Google announced Project Bloks, an open hardware platform that allows developers to build their own devices and is aimed at helping kids learn to code.

From Googles Creative Lab Goldstein and Wilbert worked together with IDEO and Paulo Blikstein, the Director of Transformative Learning Technologies Lab at Stanford University to develop this project.

The platform has 3 parts that make up the development system to allow for customization, reconfiguration, and rearrangement.

three boards.jpg

The first part is called the “Brain Board,” which is a Raspberry Pi Zero based board. The board will be the central processing unit and power unit. The Brain Board talks to the “Pucks” and “Base Board,” which make up the physical programming language. The board contains an API to receive and send data to the Base Boards. It sends the instructions from the Base Board to any device with WiFi or Bluetooth connectivity and an API.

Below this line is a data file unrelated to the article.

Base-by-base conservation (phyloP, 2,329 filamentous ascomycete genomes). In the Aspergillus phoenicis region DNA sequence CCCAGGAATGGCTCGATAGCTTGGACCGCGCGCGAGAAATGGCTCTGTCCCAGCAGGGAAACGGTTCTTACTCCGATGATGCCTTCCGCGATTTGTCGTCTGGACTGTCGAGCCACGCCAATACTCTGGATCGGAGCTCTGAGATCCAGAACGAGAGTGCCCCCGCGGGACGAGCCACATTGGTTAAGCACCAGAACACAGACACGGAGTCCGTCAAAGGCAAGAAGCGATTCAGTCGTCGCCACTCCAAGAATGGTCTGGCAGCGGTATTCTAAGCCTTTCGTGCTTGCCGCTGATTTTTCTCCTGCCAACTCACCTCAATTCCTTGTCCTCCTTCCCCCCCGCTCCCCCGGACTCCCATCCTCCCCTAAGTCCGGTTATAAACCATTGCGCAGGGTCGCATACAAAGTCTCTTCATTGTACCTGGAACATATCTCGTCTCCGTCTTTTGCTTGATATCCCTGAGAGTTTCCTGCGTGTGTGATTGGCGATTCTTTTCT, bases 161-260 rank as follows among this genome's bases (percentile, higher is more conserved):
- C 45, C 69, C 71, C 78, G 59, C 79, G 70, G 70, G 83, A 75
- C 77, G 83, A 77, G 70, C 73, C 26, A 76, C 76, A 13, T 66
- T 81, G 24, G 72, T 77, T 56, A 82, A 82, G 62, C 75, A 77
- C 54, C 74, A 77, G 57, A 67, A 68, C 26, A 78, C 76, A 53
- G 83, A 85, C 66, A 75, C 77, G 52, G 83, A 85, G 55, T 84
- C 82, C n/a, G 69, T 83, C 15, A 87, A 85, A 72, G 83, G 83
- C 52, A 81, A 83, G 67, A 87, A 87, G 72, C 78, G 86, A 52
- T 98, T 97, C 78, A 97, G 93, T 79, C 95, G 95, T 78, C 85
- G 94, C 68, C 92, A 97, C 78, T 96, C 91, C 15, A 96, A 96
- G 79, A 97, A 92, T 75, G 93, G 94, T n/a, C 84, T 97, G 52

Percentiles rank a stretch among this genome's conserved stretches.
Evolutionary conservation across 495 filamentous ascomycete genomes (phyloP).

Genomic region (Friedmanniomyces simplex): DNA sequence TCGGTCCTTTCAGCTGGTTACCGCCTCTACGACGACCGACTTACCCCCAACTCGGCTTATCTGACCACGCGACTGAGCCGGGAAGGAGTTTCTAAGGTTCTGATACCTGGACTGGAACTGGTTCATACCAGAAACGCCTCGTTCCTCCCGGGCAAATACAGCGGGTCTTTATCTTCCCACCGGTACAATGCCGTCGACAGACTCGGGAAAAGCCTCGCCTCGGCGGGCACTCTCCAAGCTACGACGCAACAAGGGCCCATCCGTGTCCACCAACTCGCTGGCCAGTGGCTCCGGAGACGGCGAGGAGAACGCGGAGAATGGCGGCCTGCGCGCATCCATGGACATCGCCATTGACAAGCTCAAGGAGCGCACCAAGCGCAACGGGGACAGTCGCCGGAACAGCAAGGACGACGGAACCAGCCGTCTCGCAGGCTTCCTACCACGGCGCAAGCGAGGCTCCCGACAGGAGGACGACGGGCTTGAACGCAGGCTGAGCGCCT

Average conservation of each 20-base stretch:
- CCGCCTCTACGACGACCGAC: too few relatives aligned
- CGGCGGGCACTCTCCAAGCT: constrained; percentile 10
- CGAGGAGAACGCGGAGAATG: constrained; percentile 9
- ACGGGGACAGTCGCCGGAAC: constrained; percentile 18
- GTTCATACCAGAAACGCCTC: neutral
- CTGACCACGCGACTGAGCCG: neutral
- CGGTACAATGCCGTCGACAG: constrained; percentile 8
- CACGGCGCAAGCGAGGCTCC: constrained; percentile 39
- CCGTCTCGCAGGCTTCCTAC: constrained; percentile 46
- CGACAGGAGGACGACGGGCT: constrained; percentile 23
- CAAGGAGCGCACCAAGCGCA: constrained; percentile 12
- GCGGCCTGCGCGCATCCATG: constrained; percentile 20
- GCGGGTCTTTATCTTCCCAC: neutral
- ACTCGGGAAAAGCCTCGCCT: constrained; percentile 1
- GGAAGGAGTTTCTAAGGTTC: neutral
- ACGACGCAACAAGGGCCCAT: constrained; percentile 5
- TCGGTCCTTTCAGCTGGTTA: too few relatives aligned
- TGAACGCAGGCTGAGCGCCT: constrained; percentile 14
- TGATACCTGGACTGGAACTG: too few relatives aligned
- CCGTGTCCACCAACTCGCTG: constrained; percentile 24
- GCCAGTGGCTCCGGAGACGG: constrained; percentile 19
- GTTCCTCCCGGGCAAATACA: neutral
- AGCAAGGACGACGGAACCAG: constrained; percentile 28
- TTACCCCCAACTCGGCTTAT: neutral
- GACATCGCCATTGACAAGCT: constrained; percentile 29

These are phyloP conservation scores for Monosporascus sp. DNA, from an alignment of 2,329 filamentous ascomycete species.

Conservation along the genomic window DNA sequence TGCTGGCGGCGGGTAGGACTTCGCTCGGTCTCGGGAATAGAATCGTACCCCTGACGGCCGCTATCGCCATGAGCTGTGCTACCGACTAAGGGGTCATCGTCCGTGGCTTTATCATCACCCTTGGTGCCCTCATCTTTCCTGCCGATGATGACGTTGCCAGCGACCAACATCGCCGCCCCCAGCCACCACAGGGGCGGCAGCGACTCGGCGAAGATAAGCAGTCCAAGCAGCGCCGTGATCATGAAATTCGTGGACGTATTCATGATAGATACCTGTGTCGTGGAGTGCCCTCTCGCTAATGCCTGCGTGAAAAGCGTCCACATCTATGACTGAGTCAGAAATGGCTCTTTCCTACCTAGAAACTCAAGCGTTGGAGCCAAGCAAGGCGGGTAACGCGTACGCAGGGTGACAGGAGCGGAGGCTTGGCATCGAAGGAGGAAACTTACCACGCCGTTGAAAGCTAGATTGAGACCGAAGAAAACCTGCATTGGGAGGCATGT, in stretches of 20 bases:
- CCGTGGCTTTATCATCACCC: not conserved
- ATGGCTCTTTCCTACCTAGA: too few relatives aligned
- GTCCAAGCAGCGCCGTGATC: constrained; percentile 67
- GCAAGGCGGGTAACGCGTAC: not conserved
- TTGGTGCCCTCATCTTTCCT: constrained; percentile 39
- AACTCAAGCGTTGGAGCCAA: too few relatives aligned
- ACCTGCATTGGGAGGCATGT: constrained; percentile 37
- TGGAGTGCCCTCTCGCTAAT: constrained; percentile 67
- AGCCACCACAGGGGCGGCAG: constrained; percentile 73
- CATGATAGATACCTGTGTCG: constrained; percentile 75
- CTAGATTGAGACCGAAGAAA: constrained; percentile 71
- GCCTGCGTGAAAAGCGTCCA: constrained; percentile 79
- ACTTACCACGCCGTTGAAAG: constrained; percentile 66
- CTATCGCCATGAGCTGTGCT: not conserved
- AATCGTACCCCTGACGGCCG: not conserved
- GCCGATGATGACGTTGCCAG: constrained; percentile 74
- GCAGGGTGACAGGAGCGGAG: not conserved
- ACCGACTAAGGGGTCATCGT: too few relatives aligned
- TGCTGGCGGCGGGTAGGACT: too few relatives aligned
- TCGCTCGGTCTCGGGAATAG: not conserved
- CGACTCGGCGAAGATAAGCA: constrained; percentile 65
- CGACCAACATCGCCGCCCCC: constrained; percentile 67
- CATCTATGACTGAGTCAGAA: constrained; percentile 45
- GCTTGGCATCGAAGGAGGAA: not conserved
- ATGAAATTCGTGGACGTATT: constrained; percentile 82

Pucks are used to send commands such as ‘turn on or off’, ‘move left’ or ‘jump’. Google shows the use of buttons, dials, and switches, however you are able to use different forms such as paper with conductive ink. Pucks.jpg

The Base Board reads the commands from the Pucks and transmits them to the Brain Board. The Base Board has haptic motors and an LED to allow users to get real-time feedback. It can also be used to play audio using the speakers that come on the Brain Board. image08

In the introduction video kids use Bloks to control a Lego WeDo 2.0 robot. Project Bloks may pave the way for a new way of learning how to code and build systems for kids.

“Imagine what could happen if we had 10 times more people developing ways for children to learn coding and computational thinking: not just the traditional way, but kits that would teach programming in different ways such as making music or controlling the physical world,” Blikstein said in a statement. “That is what this platform will enable: make it easy to think outside of the box, without all the technical obstacles.”

Google is looking for educators, developers, parents and researchers, from around the world to remotley participate in research studies later in the year. You can sign up for the study here.